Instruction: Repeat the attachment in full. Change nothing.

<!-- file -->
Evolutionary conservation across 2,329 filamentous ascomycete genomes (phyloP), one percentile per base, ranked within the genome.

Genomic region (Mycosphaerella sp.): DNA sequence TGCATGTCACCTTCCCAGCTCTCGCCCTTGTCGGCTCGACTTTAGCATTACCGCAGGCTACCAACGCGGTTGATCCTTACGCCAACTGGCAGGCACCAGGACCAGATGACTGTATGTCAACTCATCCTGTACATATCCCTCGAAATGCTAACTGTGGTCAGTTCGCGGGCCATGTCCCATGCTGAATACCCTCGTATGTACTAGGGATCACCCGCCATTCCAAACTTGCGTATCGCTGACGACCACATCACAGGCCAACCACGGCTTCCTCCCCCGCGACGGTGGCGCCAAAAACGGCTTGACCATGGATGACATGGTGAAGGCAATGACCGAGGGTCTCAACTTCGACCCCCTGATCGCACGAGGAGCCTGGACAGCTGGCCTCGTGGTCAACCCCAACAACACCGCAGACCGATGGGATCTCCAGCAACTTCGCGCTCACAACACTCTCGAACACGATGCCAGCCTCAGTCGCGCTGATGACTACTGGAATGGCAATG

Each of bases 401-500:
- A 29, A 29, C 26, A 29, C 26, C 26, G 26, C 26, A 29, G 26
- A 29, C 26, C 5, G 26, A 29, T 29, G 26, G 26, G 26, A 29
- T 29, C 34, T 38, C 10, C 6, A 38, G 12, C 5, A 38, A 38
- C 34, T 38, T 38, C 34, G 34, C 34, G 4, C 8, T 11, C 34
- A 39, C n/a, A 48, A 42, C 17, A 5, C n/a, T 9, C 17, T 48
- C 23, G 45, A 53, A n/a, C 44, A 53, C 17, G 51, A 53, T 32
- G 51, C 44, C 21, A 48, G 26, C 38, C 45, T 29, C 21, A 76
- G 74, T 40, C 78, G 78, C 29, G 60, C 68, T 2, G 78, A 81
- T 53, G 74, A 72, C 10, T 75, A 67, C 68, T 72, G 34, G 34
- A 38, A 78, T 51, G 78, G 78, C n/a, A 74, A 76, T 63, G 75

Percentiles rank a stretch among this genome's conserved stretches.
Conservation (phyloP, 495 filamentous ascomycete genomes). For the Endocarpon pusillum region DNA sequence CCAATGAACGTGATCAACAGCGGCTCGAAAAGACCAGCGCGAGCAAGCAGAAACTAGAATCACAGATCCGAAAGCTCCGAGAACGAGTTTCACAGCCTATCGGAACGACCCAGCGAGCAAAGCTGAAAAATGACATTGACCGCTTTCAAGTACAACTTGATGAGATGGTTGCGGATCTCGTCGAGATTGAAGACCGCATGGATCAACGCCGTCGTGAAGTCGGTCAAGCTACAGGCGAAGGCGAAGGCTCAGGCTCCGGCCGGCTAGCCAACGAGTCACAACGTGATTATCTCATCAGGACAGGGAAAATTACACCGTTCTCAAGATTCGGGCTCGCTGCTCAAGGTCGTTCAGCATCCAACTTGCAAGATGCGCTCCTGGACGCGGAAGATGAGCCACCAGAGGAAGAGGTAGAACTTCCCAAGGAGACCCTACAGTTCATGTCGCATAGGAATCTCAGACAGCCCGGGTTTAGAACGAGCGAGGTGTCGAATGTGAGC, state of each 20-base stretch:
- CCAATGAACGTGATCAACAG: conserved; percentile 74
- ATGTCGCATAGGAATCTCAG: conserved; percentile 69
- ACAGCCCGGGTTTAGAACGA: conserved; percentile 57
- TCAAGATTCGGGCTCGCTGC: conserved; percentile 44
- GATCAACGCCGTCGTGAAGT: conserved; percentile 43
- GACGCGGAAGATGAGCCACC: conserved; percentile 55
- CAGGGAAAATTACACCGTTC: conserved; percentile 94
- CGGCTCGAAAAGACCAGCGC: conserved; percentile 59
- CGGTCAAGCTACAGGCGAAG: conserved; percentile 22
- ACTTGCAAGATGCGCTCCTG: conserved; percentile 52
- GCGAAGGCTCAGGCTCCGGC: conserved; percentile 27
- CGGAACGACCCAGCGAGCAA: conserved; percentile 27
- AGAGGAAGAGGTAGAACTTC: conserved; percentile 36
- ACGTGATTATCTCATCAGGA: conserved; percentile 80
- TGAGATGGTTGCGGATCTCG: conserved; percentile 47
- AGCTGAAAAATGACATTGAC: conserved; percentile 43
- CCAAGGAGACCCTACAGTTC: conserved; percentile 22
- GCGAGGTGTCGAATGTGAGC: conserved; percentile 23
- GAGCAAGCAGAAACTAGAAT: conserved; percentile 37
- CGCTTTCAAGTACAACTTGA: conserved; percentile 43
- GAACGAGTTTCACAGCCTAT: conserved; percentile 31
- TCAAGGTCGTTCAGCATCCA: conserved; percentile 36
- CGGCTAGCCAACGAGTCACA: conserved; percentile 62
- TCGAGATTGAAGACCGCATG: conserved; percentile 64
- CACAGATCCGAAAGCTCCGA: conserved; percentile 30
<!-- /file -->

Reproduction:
Evolutionary conservation across 2,329 filamentous ascomycete genomes (phyloP), one percentile per base, ranked within the genome.

Genomic region (Mycosphaerella sp.): DNA sequence TGCATGTCACCTTCCCAGCTCTCGCCCTTGTCGGCTCGACTTTAGCATTACCGCAGGCTACCAACGCGGTTGATCCTTACGCCAACTGGCAGGCACCAGGACCAGATGACTGTATGTCAACTCATCCTGTACATATCCCTCGAAATGCTAACTGTGGTCAGTTCGCGGGCCATGTCCCATGCTGAATACCCTCGTATGTACTAGGGATCACCCGCCATTCCAAACTTGCGTATCGCTGACGACCACATCACAGGCCAACCACGGCTTCCTCCCCCGCGACGGTGGCGCCAAAAACGGCTTGACCATGGATGACATGGTGAAGGCAATGACCGAGGGTCTCAACTTCGACCCCCTGATCGCACGAGGAGCCTGGACAGCTGGCCTCGTGGTCAACCCCAACAACACCGCAGACCGATGGGATCTCCAGCAACTTCGCGCTCACAACACTCTCGAACACGATGCCAGCCTCAGTCGCGCTGATGACTACTGGAATGGCAATG

Each of bases 401-500:
- A 29, A 29, C 26, A 29, C 26, C 26, G 26, C 26, A 29, G 26
- A 29, C 26, C 5, G 26, A 29, T 29, G 26, G 26, G 26, A 29
- T 29, C 34, T 38, C 10, C 6, A 38, G 12, C 5, A 38, A 38
- C 34, T 38, T 38, C 34, G 34, C 34, G 4, C 8, T 11, C 34
- A 39, C n/a, A 48, A 42, C 17, A 5, C n/a, T 9, C 17, T 48
- C 23, G 45, A 53, A n/a, C 44, A 53, C 17, G 51, A 53, T 32
- G 51, C 44, C 21, A 48, G 26, C 38, C 45, T 29, C 21, A 76
- G 74, T 40, C 78, G 78, C 29, G 60, C 68, T 2, G 78, A 81
- T 53, G 74, A 72, C 10, T 75, A 67, C 68, T 72, G 34, G 34
- A 38, A 78, T 51, G 78, G 78, C n/a, A 74, A 76, T 63, G 75

Percentiles rank a stretch among this genome's conserved stretches.
Conservation (phyloP, 495 filamentous ascomycete genomes). For the Endocarpon pusillum region DNA sequence CCAATGAACGTGATCAACAGCGGCTCGAAAAGACCAGCGCGAGCAAGCAGAAACTAGAATCACAGATCCGAAAGCTCCGAGAACGAGTTTCACAGCCTATCGGAACGACCCAGCGAGCAAAGCTGAAAAATGACATTGACCGCTTTCAAGTACAACTTGATGAGATGGTTGCGGATCTCGTCGAGATTGAAGACCGCATGGATCAACGCCGTCGTGAAGTCGGTCAAGCTACAGGCGAAGGCGAAGGCTCAGGCTCCGGCCGGCTAGCCAACGAGTCACAACGTGATTATCTCATCAGGACAGGGAAAATTACACCGTTCTCAAGATTCGGGCTCGCTGCTCAAGGTCGTTCAGCATCCAACTTGCAAGATGCGCTCCTGGACGCGGAAGATGAGCCACCAGAGGAAGAGGTAGAACTTCCCAAGGAGACCCTACAGTTCATGTCGCATAGGAATCTCAGACAGCCCGGGTTTAGAACGAGCGAGGTGTCGAATGTGAGC, state of each 20-base stretch:
- CCAATGAACGTGATCAACAG: conserved; percentile 74
- ATGTCGCATAGGAATCTCAG: conserved; percentile 69
- ACAGCCCGGGTTTAGAACGA: conserved; percentile 57
- TCAAGATTCGGGCTCGCTGC: conserved; percentile 44
- GATCAACGCCGTCGTGAAGT: conserved; percentile 43
- GACGCGGAAGATGAGCCACC: conserved; percentile 55
- CAGGGAAAATTACACCGTTC: conserved; percentile 94
- CGGCTCGAAAAGACCAGCGC: conserved; percentile 59
- CGGTCAAGCTACAGGCGAAG: conserved; percentile 22
- ACTTGCAAGATGCGCTCCTG: conserved; percentile 52
- GCGAAGGCTCAGGCTCCGGC: conserved; percentile 27
- CGGAACGACCCAGCGAGCAA: conserved; percentile 27
- AGAGGAAGAGGTAGAACTTC: conserved; percentile 36
- ACGTGATTATCTCATCAGGA: conserved; percentile 80
- TGAGATGGTTGCGGATCTCG: conserved; percentile 47
- AGCTGAAAAATGACATTGAC: conserved; percentile 43
- CCAAGGAGACCCTACAGTTC: conserved; percentile 22
- GCGAGGTGTCGAATGTGAGC: conserved; percentile 23
- GAGCAAGCAGAAACTAGAAT: conserved; percentile 37
- CGCTTTCAAGTACAACTTGA: conserved; percentile 43
- GAACGAGTTTCACAGCCTAT: conserved; percentile 31
- TCAAGGTCGTTCAGCATCCA: conserved; percentile 36
- CGGCTAGCCAACGAGTCACA: conserved; percentile 62
- TCGAGATTGAAGACCGCATG: conserved; percentile 64
- CACAGATCCGAAAGCTCCGA: conserved; percentile 30